Yet there was another reality to that first Christmas that I also want you to see. Chiefly, it was the fulfillment of God's promises made to Joseph and Mary, Israel and the entire human race, to you and me. But it was also the acceptance and belief in those promises by those God called. Without that acceptance, the conception and birth of Jesus might well have occurred, but it would have gone unnoticed, unobserved. And it certainly would not have resulted in the accounts of that first Christmas as we know them.

The promise to Israel. The first Christmas was also a fulfillment of God's promise to Israel. We must not forget that. Mary and Joseph were ones to whom God's final promises were made. But long before those promises were given, God had begun to prepare the Jewish nation by many promises of a Messiah who should come.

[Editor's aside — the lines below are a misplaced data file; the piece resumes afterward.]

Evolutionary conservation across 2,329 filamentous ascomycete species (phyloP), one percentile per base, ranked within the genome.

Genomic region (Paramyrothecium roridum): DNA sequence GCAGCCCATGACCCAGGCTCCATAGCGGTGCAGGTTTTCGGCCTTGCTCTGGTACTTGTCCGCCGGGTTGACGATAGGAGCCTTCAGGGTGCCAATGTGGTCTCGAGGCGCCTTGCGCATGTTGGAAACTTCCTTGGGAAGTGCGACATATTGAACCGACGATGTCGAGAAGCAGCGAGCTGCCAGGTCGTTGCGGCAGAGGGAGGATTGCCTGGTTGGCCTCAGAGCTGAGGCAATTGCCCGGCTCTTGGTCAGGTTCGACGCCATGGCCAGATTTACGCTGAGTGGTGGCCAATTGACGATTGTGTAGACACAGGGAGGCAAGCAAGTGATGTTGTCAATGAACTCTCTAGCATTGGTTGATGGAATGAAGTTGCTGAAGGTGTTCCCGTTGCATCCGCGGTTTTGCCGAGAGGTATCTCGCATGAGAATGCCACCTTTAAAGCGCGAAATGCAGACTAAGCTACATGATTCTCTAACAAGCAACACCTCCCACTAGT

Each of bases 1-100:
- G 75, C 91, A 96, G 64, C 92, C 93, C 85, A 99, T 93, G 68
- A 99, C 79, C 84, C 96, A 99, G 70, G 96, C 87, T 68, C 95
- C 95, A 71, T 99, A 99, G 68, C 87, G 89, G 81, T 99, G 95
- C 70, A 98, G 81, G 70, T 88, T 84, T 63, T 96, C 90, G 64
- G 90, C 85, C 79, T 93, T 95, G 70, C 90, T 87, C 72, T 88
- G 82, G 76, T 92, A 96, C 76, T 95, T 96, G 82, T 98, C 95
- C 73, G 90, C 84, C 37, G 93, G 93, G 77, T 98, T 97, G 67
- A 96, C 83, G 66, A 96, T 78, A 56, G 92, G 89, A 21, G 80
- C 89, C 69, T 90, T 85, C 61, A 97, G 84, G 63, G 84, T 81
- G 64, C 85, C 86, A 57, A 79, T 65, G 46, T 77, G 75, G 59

Well, then, what was the first Christmas if not a time of laughter and family fun and decorations? Do you know what it was? It was the fulfillment of a promise. It was the fulfillment of God's promise to send his Son, a Savior, to the world.

Not long ago I received a funding letter from one of the large American relief organizations. It was trying to raise money for Albania, and it pointed out that for the first time in an entire generation the birth of Christ will be celebrated openly in that country. It said, "For many Albanians this is literally their 'First Christmas.’"

We come now to the fifth Old Testament prophecy, which is Daniel 9:25-26a. This text fixes the very time in history when the Messiah was to be born: “Know and understand this: From the issuing of the decree to restore and rebuild Jerusalem until the Anointed One, the ruler, comes, there will be seven ‘sevens,’ and sixty-two ‘sevens.’ It will be rebuilt with streets and a trench, but in times of trouble. After the sixty-two ‘sevens,’ the Anointed One will be cut off and will have nothing.” Verse 26 concludes by going on to give some more detail.